Tara smiled.  She knew her angel had popped her name into Mrs. Bright’s head.

That evening she told Ash-ting exactly what had happened.  ‘That’s brilliant Tara.  You’ll make a lovely banner bearer.’  Tara laughed with sheer delight.

tara_angel_3The kitten continued, ‘and have you thanked your angel?’

Her hand flew to her mouth.  ‘Oh no! I forgot,’ she replied.  She jumped up.  ‘I know what.  I’ll write a thank you note to him.’

She found some gorgeous sunshine yellow paper and drew suns, moons and stars round the edge for a border.  Then she wrote in the middle of the page, ‘Thank you Angel.  Love Tara.’

She put that under her pillow too.

A few days later Tara sat on the swing in the garden with her kitten.

‘Do you think my angel will help me pass my spelling test, Ash-ting?’

The kitten looked at her gravely.

‘He’ll help you with anything you ask for Tara but you’ve got to do your bit.’

She frowned.  ‘What do you mean?’

‘Have you learnt your words?’

‘No!’

‘Well do you think he’ll help you?’

‘He might!’ the little girl said hopefully but Ash-ting shook his head.

‘He’ll help you relax so you can think clearly,’ the kitten told her, ‘but he won’t help you pass unless you’ve learnt your words.  That wouldn’t be right.’

She nodded and jumped off the swing.  ‘Well I suppose I’d better learn them then.  I’ll do it now.’

‘Good.  Then your angel really will help you.’

As Tara ran through the house she said to her Mum, ‘I’m just going to learn my spelling.’ ‘Good girl Tara.  Isn’t one of your words this week difficulty?’

‘Yes,’ the child paused and groaned.

‘When I was at school we learnt it like this.  She chanted ‘Mrs. D, Mrs. I, Mrs. F F I, Mrs. C, Mrs. U, Mrs. L T Y and it really helped.’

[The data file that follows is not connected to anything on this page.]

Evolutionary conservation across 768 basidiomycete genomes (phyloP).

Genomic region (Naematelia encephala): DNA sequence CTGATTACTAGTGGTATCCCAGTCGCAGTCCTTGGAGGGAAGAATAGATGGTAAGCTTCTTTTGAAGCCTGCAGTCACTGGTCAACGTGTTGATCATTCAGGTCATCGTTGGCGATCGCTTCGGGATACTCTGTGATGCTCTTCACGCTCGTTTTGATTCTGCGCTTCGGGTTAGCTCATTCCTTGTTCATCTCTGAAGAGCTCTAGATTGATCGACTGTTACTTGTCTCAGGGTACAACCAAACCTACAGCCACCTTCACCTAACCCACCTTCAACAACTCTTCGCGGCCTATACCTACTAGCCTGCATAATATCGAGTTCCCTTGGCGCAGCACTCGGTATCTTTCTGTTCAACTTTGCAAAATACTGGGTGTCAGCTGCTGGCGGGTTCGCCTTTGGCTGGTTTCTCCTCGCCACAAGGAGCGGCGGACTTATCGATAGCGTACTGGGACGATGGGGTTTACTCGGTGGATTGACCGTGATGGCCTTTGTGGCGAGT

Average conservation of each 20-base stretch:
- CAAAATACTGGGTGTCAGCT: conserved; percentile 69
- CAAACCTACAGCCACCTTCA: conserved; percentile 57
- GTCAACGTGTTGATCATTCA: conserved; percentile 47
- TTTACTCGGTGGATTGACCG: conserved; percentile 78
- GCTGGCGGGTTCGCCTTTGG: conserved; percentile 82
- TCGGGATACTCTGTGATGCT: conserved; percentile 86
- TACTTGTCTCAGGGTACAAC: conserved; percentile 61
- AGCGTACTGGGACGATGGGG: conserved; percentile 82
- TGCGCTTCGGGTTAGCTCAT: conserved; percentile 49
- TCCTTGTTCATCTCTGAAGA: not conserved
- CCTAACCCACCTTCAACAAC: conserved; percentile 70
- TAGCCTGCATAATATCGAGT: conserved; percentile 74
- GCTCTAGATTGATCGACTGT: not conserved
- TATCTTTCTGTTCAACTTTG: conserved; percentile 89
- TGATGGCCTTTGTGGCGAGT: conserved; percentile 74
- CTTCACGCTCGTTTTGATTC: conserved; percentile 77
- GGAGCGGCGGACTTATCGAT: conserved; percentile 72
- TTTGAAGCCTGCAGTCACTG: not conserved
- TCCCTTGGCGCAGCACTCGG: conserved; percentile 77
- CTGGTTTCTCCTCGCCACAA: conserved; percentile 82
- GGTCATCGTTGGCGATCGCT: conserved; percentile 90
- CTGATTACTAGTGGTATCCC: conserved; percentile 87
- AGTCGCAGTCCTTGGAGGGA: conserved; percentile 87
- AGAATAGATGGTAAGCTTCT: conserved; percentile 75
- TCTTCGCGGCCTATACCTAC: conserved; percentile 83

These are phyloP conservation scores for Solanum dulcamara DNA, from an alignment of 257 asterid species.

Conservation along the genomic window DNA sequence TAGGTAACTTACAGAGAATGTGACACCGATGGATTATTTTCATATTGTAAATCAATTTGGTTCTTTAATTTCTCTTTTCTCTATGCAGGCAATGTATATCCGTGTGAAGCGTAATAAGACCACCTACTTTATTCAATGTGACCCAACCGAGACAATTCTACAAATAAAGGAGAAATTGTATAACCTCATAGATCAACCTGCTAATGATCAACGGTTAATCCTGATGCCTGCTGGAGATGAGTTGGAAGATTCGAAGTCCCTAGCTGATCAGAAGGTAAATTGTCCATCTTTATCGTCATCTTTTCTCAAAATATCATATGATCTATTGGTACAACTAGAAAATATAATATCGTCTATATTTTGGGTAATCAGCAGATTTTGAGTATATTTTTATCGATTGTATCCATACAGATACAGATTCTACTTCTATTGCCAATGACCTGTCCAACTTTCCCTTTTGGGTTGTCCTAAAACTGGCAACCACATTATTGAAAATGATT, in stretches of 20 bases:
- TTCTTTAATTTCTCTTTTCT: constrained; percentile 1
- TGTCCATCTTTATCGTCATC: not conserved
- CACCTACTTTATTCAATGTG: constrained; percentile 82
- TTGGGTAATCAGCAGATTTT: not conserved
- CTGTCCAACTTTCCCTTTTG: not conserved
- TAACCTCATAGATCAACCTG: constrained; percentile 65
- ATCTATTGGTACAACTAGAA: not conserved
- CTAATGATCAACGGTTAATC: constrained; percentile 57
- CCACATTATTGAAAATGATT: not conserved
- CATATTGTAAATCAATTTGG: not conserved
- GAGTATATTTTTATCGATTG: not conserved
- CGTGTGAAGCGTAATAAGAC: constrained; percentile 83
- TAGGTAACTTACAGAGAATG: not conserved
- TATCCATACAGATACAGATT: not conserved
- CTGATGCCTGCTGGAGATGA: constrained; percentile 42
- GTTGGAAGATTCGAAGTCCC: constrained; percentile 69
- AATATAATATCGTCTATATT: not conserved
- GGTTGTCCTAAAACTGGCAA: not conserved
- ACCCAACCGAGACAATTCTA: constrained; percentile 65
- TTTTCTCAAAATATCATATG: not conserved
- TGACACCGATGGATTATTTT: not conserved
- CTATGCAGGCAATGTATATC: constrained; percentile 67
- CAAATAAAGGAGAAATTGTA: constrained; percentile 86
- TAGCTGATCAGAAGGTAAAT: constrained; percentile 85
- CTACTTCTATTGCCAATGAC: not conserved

Tara repeated it several times with the same rhythm as her mother.  Then she grinned.

‘I’ve got it!  What about elephant?’

Mum spread out her hands to indicate something large.

‘Big E L E, then P H.’

She went ph through her teeth like a horse then brought her hands together so there was only a tiny gap for little, ‘A N T.’

‘I get it.  ‘Big for the beginning Ele, then ph and tiny ant.’

Tara grinned, delighted using her arms to show big and small.  ‘And BECAUSE is Big Elephants Can Always Upset Small Elephants.’

‘That’s right,’ Mum encouraged her.

‘There are lots of ways of remembering hard words.’

‘Yes,’ shouted Tara as she ran upstairs.  She knew her angel was helping her already.

On Sports Day it was lovely and sunny.  Tara was very excited.  She phoned Rosy twice just to talk about it.  And she brushed her hair for ages and put it into bunches.

The whole family, Dad, Mum, Mel her big sister, Jack her brother and Granny were at school very early.  All the children were to march round the school in their classes waving their flags, led by Tara and Rosy carrying the banner.

The two little girls looked very smart.  They walked tall and straight.  Tara asked her angel to help her and suddenly she felt quite calm so she knew her angel was with her.

She saw the whole family waving madly as she walked past them but she just smiled and marched on.

At the end everyone said how well she did.

That night she cuddled Ash-ting and whispered, ‘Thank you for helping me Ash-ting and I wish every child in the world knew how to ask their guardian angel for help.’
Exercises

  1. Design your very own flag. Make it lovely and colourful.
  1. Write a letter to your guardian angel.  Make sure you decorate it.
  1.   Do you know a rhyme or story which will help you spell a difficult word?  Please send it to us.